Over rates…get on with it!

“Get on with it!”

All too often, as the over rate drops and the game drags, you will hear this cry from the stands, or the lone fielder stationed out on the boundary.

I have railed against slow over-rates before, without ever setting out in any detail what I thought needed to be done. Shouting “get on with it”, whilst heart-felt, doesn’t actually help!

Fines for slow rates, or penalty runs, can really only be applied when the game is run by independent match officials.

So –  can anything be done by the players to speed up the game?
Slow over rates – any answers?

You can try running into fielding positions between deliveries and overs, but I find this a little artificial, and ineffective, especially when one player (often the bowler, or the captain) doesn’t keep up with the rest of the team. This just leads to frustration for the batsmen, the umpires, and the other fielders, as they wait for the late-comer(s).

Running between overs can give the impression of a rapid over-rate, but there are better, more reliable ways of keeping the game moving.

Between deliveries

1.   Have the bowler get straight back to his mark after he has bowled.

Don’t let him stand at the end of his follow-through, waiting for the ball to be returned – return the ball to the bowler only when he is at least half-way back to his mark.

2.   Send the ball back around the inner ring of fielders.

Short, under-arm throws, from hand to hand, via the “designated polisher” if you have one. There is nothing more tedious (or time-wasting) than having to run to retrieve a wayward throw. Make it easy for your team mates!

3.   As captain, you need to field where you are close to his bowler.

Unless you are a specialist slip catcher, get used to fielding at mid-off or mid-on, so you can talk to the bowler between deliveries as he walks back to his mark. No conversations in mid-pitch, please!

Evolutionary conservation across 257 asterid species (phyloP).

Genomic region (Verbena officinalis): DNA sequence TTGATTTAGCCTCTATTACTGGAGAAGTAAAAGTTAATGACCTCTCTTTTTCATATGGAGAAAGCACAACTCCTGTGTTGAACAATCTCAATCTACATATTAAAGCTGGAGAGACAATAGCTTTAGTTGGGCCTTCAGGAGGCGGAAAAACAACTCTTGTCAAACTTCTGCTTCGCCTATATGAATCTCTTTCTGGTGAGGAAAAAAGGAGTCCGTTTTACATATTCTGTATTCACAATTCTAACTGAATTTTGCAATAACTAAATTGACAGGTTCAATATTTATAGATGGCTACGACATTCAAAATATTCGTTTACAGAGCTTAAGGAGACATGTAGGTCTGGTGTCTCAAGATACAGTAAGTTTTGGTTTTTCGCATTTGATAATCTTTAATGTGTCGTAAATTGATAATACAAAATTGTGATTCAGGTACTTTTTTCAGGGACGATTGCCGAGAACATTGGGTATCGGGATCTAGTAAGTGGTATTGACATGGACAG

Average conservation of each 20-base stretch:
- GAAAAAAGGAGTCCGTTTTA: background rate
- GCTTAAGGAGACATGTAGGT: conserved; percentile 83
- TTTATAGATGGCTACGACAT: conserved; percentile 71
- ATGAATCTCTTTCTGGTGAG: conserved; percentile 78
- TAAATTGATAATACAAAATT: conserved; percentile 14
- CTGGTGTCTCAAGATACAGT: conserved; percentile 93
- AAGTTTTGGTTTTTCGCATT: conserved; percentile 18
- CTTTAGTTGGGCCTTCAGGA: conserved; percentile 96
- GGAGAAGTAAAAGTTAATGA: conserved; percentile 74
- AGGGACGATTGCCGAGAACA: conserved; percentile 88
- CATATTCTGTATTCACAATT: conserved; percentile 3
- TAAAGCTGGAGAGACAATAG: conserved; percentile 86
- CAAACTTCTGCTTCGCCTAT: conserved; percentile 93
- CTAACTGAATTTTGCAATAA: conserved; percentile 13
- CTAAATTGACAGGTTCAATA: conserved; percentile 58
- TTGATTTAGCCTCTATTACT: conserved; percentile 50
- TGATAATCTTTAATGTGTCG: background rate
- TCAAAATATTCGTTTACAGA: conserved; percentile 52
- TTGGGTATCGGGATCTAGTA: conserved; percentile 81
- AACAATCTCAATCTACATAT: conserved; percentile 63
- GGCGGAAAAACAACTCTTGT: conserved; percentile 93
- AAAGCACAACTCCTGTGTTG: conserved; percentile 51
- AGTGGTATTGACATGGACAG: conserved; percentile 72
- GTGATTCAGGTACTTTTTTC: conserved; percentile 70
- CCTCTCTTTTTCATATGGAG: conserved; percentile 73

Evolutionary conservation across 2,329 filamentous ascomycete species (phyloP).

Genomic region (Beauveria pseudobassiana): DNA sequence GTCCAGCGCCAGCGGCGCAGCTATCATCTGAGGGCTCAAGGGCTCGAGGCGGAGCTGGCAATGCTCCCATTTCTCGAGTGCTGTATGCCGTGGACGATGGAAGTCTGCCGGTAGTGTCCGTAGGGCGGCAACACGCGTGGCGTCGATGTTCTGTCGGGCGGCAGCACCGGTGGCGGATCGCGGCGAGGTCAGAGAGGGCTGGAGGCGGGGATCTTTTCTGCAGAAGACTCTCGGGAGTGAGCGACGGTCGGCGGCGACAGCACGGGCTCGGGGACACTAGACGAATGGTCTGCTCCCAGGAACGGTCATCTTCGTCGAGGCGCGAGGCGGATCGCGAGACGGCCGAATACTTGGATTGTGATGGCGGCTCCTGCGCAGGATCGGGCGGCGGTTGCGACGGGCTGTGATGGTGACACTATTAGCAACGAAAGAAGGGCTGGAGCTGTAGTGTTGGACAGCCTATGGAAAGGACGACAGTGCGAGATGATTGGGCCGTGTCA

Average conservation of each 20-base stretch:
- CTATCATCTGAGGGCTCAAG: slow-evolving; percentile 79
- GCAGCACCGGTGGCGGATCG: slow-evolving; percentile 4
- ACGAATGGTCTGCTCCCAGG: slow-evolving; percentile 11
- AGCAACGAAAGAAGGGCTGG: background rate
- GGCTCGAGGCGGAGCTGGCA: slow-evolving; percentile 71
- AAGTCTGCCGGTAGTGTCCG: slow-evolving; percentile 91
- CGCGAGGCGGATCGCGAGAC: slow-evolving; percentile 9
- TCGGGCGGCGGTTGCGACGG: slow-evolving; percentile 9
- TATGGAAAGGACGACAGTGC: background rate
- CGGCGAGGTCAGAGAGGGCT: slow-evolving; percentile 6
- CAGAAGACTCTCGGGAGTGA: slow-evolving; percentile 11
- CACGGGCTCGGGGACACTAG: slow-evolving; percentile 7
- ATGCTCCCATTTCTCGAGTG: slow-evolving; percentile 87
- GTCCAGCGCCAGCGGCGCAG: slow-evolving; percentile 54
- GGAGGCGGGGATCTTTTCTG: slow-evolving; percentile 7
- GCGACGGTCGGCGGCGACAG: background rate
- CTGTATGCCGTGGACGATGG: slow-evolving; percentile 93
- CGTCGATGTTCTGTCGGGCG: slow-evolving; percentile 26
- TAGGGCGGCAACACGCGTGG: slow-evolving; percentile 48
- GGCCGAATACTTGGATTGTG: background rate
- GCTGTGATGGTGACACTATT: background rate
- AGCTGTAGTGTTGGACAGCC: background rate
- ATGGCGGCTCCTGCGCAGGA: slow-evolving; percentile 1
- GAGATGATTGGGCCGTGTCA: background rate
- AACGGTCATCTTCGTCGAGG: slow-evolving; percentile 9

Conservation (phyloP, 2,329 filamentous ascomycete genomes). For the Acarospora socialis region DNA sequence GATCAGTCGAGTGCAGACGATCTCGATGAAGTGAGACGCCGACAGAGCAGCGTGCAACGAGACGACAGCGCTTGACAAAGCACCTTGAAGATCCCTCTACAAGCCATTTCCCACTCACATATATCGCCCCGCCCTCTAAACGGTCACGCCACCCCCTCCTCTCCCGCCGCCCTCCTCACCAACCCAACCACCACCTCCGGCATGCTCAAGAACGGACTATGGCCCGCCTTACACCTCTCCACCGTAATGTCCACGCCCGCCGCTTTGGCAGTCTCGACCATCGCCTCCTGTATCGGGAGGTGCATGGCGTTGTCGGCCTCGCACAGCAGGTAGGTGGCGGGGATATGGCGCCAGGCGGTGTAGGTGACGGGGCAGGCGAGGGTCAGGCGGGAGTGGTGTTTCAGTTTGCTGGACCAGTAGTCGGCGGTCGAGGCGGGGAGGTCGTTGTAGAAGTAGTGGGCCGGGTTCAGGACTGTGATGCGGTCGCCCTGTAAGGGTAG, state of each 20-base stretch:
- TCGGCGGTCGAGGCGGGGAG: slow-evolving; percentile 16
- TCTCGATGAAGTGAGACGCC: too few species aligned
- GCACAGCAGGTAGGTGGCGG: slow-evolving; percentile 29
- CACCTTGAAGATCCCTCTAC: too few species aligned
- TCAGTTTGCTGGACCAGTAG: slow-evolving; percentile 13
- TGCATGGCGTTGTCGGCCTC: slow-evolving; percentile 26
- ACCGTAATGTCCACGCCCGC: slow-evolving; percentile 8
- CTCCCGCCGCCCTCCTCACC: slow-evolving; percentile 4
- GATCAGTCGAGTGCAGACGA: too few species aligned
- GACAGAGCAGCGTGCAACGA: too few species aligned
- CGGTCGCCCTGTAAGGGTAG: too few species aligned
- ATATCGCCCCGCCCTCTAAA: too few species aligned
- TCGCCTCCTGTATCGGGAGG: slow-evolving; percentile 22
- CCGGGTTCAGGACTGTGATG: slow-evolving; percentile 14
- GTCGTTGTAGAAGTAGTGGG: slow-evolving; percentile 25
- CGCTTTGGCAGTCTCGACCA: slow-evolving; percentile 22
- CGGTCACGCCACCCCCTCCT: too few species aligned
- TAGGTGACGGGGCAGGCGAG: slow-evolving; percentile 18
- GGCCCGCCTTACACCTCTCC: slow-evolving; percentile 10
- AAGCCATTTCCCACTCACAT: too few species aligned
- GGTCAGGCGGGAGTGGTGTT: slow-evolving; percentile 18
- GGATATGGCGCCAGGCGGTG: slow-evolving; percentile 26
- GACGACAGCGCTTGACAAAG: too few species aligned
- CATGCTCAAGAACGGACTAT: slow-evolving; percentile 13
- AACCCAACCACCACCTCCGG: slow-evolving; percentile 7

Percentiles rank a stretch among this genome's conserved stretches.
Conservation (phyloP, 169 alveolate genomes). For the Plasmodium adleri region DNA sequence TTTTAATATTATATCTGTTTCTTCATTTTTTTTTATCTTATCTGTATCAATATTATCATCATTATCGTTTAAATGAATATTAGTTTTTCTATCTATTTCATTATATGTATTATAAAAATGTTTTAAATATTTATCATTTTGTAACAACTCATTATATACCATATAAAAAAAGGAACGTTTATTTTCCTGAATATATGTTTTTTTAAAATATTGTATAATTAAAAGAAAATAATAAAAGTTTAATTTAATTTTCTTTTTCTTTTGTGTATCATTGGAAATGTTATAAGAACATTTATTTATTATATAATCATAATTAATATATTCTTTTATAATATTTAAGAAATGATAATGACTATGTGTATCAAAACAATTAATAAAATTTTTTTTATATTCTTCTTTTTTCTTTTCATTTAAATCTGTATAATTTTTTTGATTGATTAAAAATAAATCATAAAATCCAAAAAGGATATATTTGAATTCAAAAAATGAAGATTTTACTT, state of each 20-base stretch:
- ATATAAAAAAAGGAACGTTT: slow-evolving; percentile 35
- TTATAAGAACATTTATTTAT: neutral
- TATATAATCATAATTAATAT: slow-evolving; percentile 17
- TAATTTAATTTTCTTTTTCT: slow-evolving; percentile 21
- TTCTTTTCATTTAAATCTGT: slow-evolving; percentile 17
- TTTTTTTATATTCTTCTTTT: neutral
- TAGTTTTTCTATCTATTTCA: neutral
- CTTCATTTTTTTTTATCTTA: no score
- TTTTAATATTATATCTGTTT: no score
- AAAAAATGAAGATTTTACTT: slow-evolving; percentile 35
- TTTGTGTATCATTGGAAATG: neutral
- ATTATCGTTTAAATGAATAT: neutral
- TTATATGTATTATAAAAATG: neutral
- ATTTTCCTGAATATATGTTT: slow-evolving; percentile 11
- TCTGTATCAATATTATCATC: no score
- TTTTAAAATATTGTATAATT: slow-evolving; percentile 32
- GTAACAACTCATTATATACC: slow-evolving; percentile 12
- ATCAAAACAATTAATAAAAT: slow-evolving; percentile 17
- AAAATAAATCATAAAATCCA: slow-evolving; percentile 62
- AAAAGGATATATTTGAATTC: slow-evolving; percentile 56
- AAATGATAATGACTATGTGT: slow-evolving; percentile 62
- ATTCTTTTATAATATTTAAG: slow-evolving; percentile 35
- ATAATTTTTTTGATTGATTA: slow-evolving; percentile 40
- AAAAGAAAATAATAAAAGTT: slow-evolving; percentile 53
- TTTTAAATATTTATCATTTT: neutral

Between overs

1.   Consider having a “mirror” field.

At the end of the over, cover becomes mid-wicket, mid-off goes to square leg, etc. (and vice versa). We all notice when someone has to run from long-on to long-on between overs, but how often do we still see four or five players crossing the pitch between overs? Save the fielders’ legs (and a few minutes in every hour, waiting for players to cross over).

One caveat – if you really do have only one fielder who can be relied on to hold the skied catch at long-on, then you will just have to wait for him to get there. Keep your specialists in position. And that includes the captain himself.

2.   Deliver the ball to the bowler at the top of his run-up.

Have a fielder collect the bowler’s cap and sweater and take them to the umpire. Don’t watch the bowler walk all the way in to the stumps, have a chat with the umpire, then amble back to his mark…

It all adds up!

Save just 2 seconds on each ball, 12 seconds per over, and 10 seconds between overs, and you will fit in (at least) an extra over each hour – you can do the maths!

Keep the game moving, and not only will you bowl your overs quicker, but you will make the batsmen feel as if you want to get on with the game, and get them out.

Get on with it!

Published by Andrew Beaven

Cricket coach, fascinated by the possibilities offered by the game. More formally - ECB level 2 cricket coach; ECB National Programmes (All Stars & Dynamos Cricket) Activator Tutor; Chance to Shine & Team Up (cricket) deliverer; ECB ACO umpire.

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